NASA Silicon Valley Podcast – Episode 60 – Jessica Marquez

NASA Silicon Valley Podcast – Episode 60 – Jessica Marquez

welcome to NASA in Silicon Valley
episode 60 last week we changed up the intro a little bit and I had
somebody else come in so we could record the introduction so I’d liked it so much
we’re gonna do that again so joining me here in the studio we have Kimberly
Minafra hey Matt so Kimberly is a science communicator and she works a lot with
the engineers and the technical side here over at Ames and you may recognize
her voice so a lot of the stories that she writes that go up on she’s
come in to also record an audio version of that for the podcast so but this week
we have an episode with Jessica Marquez somebody that Kimberly’s worked quite a
bit with that’s right Jessica is a human systems engineer and research scientist
right here at Ames in the human systems integration division she develops a lot
of tools that enable astronauts on the space station as well as training
astronauts and flight controllers in the field better plan out their workload so
she’s very integral to a lot of the work we do for now the missions now and
future missions pretty cool stuff yeah we had a lot of fun chatting with
her but before we jump into it just as a quick reminder we’d love to get your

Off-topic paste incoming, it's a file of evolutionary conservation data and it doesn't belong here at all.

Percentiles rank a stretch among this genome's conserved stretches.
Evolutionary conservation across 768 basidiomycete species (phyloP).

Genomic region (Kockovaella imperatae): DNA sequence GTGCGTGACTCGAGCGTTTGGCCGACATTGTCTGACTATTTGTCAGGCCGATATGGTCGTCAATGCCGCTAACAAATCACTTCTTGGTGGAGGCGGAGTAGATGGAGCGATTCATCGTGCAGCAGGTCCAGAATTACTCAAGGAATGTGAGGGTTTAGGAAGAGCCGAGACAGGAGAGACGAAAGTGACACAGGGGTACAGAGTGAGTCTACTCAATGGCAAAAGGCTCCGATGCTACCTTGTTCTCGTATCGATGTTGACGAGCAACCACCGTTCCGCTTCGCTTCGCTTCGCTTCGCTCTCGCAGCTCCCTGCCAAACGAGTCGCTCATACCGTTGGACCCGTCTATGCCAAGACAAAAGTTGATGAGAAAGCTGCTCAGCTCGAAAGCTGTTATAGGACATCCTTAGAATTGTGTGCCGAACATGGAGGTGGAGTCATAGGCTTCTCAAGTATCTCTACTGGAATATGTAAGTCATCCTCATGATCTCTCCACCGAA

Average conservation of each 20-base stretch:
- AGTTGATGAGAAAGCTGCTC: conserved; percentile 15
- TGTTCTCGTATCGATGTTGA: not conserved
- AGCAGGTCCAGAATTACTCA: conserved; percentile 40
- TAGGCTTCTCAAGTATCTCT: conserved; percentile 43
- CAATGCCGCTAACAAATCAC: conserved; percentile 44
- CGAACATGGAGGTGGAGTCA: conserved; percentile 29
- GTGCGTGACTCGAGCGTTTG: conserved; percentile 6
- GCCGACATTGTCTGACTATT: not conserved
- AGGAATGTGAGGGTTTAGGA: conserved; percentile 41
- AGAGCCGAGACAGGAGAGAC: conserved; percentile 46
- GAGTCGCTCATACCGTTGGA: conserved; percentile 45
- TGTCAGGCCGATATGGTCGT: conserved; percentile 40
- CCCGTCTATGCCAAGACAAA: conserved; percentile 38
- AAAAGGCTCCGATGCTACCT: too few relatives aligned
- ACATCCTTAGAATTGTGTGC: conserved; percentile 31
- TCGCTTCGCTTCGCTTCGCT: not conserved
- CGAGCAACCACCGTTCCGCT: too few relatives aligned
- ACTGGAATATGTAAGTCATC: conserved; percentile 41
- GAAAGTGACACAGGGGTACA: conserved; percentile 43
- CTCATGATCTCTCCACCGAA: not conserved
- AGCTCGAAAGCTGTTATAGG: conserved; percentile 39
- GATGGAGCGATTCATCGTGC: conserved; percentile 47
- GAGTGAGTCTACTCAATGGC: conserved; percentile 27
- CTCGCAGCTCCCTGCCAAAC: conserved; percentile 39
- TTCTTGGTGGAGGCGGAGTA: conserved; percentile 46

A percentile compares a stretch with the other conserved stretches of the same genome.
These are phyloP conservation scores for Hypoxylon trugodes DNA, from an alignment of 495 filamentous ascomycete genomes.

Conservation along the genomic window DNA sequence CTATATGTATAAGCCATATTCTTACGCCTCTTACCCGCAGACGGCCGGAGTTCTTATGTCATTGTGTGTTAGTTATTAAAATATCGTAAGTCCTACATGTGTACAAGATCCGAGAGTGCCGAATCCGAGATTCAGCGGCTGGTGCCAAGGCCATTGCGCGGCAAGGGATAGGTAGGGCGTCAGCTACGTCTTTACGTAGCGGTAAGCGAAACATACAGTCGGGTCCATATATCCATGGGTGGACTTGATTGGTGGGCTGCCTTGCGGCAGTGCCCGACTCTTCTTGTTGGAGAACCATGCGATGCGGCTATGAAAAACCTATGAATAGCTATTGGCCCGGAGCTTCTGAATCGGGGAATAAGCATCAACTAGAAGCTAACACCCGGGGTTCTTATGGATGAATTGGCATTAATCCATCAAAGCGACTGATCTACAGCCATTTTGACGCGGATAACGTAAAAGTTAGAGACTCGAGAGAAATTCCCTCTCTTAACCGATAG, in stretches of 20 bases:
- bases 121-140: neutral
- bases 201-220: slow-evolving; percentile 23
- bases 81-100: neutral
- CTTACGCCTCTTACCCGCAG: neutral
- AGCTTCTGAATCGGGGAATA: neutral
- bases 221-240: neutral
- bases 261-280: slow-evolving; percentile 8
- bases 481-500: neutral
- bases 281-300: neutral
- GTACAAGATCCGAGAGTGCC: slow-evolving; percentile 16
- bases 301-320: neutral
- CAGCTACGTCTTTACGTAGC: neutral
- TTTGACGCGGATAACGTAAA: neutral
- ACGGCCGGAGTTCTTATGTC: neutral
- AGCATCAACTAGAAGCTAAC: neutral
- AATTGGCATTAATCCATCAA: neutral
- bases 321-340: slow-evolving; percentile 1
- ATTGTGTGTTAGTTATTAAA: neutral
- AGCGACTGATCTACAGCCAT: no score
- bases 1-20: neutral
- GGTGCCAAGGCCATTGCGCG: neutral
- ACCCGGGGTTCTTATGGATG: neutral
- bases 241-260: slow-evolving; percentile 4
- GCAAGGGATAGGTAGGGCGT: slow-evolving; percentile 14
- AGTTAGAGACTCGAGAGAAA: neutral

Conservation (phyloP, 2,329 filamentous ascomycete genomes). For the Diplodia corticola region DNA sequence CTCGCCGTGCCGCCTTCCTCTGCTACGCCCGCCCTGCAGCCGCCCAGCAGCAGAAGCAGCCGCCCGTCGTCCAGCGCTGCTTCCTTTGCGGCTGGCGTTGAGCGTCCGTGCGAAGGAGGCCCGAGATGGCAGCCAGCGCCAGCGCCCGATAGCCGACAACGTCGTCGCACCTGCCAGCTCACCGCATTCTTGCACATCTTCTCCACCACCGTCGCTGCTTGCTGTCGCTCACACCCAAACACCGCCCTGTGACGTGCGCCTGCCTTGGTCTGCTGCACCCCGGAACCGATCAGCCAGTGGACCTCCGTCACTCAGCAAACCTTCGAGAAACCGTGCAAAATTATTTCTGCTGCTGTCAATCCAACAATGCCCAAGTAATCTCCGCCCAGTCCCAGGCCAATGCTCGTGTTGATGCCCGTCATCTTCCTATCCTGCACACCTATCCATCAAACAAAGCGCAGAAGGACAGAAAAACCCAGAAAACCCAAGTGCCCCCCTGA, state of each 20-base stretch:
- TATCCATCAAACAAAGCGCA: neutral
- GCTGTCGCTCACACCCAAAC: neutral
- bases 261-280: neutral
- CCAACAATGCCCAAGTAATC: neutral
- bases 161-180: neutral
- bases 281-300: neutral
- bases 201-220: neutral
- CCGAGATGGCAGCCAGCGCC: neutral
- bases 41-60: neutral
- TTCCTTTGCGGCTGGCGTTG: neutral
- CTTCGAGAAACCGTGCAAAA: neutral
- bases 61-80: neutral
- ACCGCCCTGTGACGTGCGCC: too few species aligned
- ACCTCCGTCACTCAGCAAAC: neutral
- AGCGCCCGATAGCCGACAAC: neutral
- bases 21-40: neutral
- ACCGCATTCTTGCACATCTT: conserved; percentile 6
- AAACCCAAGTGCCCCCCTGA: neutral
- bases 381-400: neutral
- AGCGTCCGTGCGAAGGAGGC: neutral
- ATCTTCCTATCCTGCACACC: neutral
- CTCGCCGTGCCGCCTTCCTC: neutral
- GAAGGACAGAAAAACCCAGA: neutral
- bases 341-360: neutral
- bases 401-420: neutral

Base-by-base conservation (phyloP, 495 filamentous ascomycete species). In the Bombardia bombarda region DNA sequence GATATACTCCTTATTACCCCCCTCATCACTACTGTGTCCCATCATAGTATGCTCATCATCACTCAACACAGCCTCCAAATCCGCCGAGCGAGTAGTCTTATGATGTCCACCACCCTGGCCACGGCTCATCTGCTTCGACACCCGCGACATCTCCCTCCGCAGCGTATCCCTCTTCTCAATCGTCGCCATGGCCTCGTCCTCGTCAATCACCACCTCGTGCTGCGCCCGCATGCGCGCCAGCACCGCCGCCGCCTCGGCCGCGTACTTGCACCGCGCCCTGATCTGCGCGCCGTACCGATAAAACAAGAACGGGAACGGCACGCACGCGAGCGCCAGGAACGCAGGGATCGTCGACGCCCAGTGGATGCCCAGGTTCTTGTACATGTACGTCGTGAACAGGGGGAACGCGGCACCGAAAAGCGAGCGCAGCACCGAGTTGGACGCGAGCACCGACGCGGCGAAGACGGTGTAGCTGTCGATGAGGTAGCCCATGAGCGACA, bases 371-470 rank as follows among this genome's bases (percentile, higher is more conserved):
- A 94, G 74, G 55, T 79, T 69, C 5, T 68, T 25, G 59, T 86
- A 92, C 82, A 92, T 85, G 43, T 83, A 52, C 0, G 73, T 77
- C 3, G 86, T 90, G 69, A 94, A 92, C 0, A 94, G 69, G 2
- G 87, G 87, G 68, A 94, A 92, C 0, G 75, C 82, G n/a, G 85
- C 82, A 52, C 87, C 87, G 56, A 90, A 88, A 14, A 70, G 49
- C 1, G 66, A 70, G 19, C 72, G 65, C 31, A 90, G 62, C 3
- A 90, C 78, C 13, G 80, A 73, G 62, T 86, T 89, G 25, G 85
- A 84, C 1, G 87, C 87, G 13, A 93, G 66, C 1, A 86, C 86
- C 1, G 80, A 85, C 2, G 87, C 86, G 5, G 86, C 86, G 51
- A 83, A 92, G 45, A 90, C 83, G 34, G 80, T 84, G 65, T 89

feedback we’ve been using the hashtag NASA Silicon Valley you can go ahead and
jump on Twitter type that in so you can send us whatever feedback you may have
but we also now have a phone number so for those who like to do it old-school the number is six five zero six zero four one four zero zero we already got a
couple messages coming in so if you want to be a part of the podcast seriously
just call in we’re listening to all of those messages and we’re trying to
figure out for future episodes we’ll start integrating those messages in as
with our future guests don’t forget we’d love your feedback on the similar vein
if you could like share subscribe comment do whatever it is on your
favorite podcast app or social media that is really the best way for others
to find this content because you know as I say we are a NASA podcast but I also
want to remind you that we are not the only
NASA podcast we have Houston We Have a Podcast there’s also this week at NASA
that comes out every single Friday and also NASA has a master podcast called
NASA casts what they ended up doing is taking every single podcast that NASA